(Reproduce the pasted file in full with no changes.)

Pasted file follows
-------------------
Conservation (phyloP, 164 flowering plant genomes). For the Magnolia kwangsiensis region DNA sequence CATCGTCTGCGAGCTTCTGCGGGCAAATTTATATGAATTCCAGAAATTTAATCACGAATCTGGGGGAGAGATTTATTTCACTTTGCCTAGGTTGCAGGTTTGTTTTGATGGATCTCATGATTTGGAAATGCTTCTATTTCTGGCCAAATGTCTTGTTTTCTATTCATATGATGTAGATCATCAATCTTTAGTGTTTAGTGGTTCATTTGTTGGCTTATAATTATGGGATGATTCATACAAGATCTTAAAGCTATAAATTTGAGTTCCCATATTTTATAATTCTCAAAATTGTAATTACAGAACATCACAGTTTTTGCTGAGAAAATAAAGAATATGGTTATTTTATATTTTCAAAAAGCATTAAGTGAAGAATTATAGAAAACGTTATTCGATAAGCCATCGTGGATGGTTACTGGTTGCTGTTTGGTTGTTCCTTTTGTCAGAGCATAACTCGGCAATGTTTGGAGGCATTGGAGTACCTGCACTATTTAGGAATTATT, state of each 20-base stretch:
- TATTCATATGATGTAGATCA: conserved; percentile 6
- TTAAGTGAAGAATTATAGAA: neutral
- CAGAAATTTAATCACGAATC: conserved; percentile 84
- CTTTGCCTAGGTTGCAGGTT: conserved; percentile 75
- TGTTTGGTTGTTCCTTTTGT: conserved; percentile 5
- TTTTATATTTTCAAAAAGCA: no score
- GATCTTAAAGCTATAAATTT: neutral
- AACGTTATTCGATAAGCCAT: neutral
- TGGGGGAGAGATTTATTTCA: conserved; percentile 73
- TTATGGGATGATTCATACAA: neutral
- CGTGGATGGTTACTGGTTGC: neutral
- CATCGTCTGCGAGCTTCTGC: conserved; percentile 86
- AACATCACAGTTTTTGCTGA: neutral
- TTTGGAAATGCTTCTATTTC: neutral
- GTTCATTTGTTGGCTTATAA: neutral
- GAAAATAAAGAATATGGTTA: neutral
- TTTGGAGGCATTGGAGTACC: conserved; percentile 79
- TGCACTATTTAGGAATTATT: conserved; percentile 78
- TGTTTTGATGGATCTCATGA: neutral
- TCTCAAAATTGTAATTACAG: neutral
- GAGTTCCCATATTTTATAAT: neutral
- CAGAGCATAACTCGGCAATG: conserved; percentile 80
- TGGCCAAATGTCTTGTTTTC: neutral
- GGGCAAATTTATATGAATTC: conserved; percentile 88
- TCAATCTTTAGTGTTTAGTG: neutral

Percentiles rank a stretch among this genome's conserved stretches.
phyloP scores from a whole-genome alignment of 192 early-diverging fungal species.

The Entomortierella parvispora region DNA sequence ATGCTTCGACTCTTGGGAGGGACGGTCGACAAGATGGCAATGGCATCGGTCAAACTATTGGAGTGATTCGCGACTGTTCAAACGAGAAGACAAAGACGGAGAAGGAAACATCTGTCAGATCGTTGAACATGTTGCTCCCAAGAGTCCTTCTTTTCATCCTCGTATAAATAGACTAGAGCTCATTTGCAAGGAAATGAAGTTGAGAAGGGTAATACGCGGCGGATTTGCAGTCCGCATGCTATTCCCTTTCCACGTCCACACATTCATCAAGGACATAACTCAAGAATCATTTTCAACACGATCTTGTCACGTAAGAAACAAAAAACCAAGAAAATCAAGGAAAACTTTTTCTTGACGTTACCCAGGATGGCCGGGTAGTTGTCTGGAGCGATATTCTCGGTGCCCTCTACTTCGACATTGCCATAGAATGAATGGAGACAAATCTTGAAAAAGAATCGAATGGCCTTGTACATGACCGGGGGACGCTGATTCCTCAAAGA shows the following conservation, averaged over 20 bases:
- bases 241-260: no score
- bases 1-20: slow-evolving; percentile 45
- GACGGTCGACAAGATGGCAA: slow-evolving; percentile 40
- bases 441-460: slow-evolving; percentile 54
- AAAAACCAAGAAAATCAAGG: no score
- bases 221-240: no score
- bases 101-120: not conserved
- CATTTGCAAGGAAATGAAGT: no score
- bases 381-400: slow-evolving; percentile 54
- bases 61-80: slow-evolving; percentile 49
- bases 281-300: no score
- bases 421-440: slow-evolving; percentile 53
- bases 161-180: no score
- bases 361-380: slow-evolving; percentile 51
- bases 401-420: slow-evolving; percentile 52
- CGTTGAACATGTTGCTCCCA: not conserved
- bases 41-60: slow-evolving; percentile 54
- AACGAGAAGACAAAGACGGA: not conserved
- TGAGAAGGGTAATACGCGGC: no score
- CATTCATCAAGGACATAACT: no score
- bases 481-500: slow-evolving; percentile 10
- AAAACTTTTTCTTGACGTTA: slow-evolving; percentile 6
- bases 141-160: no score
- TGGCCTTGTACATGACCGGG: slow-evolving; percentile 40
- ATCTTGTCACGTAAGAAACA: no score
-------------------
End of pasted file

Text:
Conservation (phyloP, 164 flowering plant genomes). For the Magnolia kwangsiensis region DNA sequence CATCGTCTGCGAGCTTCTGCGGGCAAATTTATATGAATTCCAGAAATTTAATCACGAATCTGGGGGAGAGATTTATTTCACTTTGCCTAGGTTGCAGGTTTGTTTTGATGGATCTCATGATTTGGAAATGCTTCTATTTCTGGCCAAATGTCTTGTTTTCTATTCATATGATGTAGATCATCAATCTTTAGTGTTTAGTGGTTCATTTGTTGGCTTATAATTATGGGATGATTCATACAAGATCTTAAAGCTATAAATTTGAGTTCCCATATTTTATAATTCTCAAAATTGTAATTACAGAACATCACAGTTTTTGCTGAGAAAATAAAGAATATGGTTATTTTATATTTTCAAAAAGCATTAAGTGAAGAATTATAGAAAACGTTATTCGATAAGCCATCGTGGATGGTTACTGGTTGCTGTTTGGTTGTTCCTTTTGTCAGAGCATAACTCGGCAATGTTTGGAGGCATTGGAGTACCTGCACTATTTAGGAATTATT, state of each 20-base stretch:
- TATTCATATGATGTAGATCA: conserved; percentile 6
- TTAAGTGAAGAATTATAGAA: neutral
- CAGAAATTTAATCACGAATC: conserved; percentile 84
- CTTTGCCTAGGTTGCAGGTT: conserved; percentile 75
- TGTTTGGTTGTTCCTTTTGT: conserved; percentile 5
- TTTTATATTTTCAAAAAGCA: no score
- GATCTTAAAGCTATAAATTT: neutral
- AACGTTATTCGATAAGCCAT: neutral
- TGGGGGAGAGATTTATTTCA: conserved; percentile 73
- TTATGGGATGATTCATACAA: neutral
- CGTGGATGGTTACTGGTTGC: neutral
- CATCGTCTGCGAGCTTCTGC: conserved; percentile 86
- AACATCACAGTTTTTGCTGA: neutral
- TTTGGAAATGCTTCTATTTC: neutral
- GTTCATTTGTTGGCTTATAA: neutral
- GAAAATAAAGAATATGGTTA: neutral
- TTTGGAGGCATTGGAGTACC: conserved; percentile 79
- TGCACTATTTAGGAATTATT: conserved; percentile 78
- TGTTTTGATGGATCTCATGA: neutral
- TCTCAAAATTGTAATTACAG: neutral
- GAGTTCCCATATTTTATAAT: neutral
- CAGAGCATAACTCGGCAATG: conserved; percentile 80
- TGGCCAAATGTCTTGTTTTC: neutral
- GGGCAAATTTATATGAATTC: conserved; percentile 88
- TCAATCTTTAGTGTTTAGTG: neutral

Percentiles rank a stretch among this genome's conserved stretches.
phyloP scores from a whole-genome alignment of 192 early-diverging fungal species.

The Entomortierella parvispora region DNA sequence ATGCTTCGACTCTTGGGAGGGACGGTCGACAAGATGGCAATGGCATCGGTCAAACTATTGGAGTGATTCGCGACTGTTCAAACGAGAAGACAAAGACGGAGAAGGAAACATCTGTCAGATCGTTGAACATGTTGCTCCCAAGAGTCCTTCTTTTCATCCTCGTATAAATAGACTAGAGCTCATTTGCAAGGAAATGAAGTTGAGAAGGGTAATACGCGGCGGATTTGCAGTCCGCATGCTATTCCCTTTCCACGTCCACACATTCATCAAGGACATAACTCAAGAATCATTTTCAACACGATCTTGTCACGTAAGAAACAAAAAACCAAGAAAATCAAGGAAAACTTTTTCTTGACGTTACCCAGGATGGCCGGGTAGTTGTCTGGAGCGATATTCTCGGTGCCCTCTACTTCGACATTGCCATAGAATGAATGGAGACAAATCTTGAAAAAGAATCGAATGGCCTTGTACATGACCGGGGGACGCTGATTCCTCAAAGA shows the following conservation, averaged over 20 bases:
- bases 241-260: no score
- bases 1-20: slow-evolving; percentile 45
- GACGGTCGACAAGATGGCAA: slow-evolving; percentile 40
- bases 441-460: slow-evolving; percentile 54
- AAAAACCAAGAAAATCAAGG: no score
- bases 221-240: no score
- bases 101-120: not conserved
- CATTTGCAAGGAAATGAAGT: no score
- bases 381-400: slow-evolving; percentile 54
- bases 61-80: slow-evolving; percentile 49
- bases 281-300: no score
- bases 421-440: slow-evolving; percentile 53
- bases 161-180: no score
- bases 361-380: slow-evolving; percentile 51
- bases 401-420: slow-evolving; percentile 52
- CGTTGAACATGTTGCTCCCA: not conserved
- bases 41-60: slow-evolving; percentile 54
- AACGAGAAGACAAAGACGGA: not conserved
- TGAGAAGGGTAATACGCGGC: no score
- CATTCATCAAGGACATAACT: no score
- bases 481-500: slow-evolving; percentile 10
- AAAACTTTTTCTTGACGTTA: slow-evolving; percentile 6
- bases 141-160: no score
- TGGCCTTGTACATGACCGGG: slow-evolving; percentile 40
- ATCTTGTCACGTAAGAAACA: no score